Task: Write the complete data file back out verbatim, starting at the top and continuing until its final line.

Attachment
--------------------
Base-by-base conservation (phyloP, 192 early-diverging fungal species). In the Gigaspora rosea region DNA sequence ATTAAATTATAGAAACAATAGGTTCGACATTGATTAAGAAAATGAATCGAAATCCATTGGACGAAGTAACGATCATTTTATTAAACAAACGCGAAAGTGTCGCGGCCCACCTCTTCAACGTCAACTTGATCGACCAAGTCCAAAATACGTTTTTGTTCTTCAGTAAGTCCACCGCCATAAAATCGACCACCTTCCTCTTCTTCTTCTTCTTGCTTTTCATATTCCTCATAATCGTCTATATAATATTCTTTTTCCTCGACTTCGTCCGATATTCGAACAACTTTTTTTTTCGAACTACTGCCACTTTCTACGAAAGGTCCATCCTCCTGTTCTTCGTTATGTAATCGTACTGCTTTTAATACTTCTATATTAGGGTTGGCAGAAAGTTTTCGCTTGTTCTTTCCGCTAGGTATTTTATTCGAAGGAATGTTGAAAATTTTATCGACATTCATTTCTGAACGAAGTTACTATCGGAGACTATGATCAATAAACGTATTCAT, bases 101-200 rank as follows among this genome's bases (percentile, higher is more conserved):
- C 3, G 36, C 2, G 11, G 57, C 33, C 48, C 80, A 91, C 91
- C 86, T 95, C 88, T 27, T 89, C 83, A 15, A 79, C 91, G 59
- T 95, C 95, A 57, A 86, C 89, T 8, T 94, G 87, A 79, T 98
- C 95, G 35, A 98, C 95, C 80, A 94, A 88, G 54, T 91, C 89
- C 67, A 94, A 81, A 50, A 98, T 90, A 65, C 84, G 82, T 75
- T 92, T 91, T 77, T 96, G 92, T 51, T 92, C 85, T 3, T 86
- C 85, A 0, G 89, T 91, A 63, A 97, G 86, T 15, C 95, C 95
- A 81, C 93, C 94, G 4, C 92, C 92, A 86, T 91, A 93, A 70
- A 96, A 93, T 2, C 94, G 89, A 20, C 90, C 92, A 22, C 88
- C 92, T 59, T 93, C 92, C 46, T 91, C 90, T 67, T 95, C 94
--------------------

Base-by-base conservation (phyloP, 192 early-diverging fungal species). In the Gigaspora rosea region DNA sequence ATTAAATTATAGAAACAATAGGTTCGACATTGATTAAGAAAATGAATCGAAATCCATTGGACGAAGTAACGATCATTTTATTAAACAAACGCGAAAGTGTCGCGGCCCACCTCTTCAACGTCAACTTGATCGACCAAGTCCAAAATACGTTTTTGTTCTTCAGTAAGTCCACCGCCATAAAATCGACCACCTTCCTCTTCTTCTTCTTCTTGCTTTTCATATTCCTCATAATCGTCTATATAATATTCTTTTTCCTCGACTTCGTCCGATATTCGAACAACTTTTTTTTTCGAACTACTGCCACTTTCTACGAAAGGTCCATCCTCCTGTTCTTCGTTATGTAATCGTACTGCTTTTAATACTTCTATATTAGGGTTGGCAGAAAGTTTTCGCTTGTTCTTTCCGCTAGGTATTTTATTCGAAGGAATGTTGAAAATTTTATCGACATTCATTTCTGAACGAAGTTACTATCGGAGACTATGATCAATAAACGTATTCAT, bases 101-200 rank as follows among this genome's bases (percentile, higher is more conserved):
- C 3, G 36, C 2, G 11, G 57, C 33, C 48, C 80, A 91, C 91
- C 86, T 95, C 88, T 27, T 89, C 83, A 15, A 79, C 91, G 59
- T 95, C 95, A 57, A 86, C 89, T 8, T 94, G 87, A 79, T 98
- C 95, G 35, A 98, C 95, C 80, A 94, A 88, G 54, T 91, C 89
- C 67, A 94, A 81, A 50, A 98, T 90, A 65, C 84, G 82, T 75
- T 92, T 91, T 77, T 96, G 92, T 51, T 92, C 85, T 3, T 86
- C 85, A 0, G 89, T 91, A 63, A 97, G 86, T 15, C 95, C 95
- A 81, C 93, C 94, G 4, C 92, C 92, A 86, T 91, A 93, A 70
- A 96, A 93, T 2, C 94, G 89, A 20, C 90, C 92, A 22, C 88
- C 92, T 59, T 93, C 92, C 46, T 91, C 90, T 67, T 95, C 94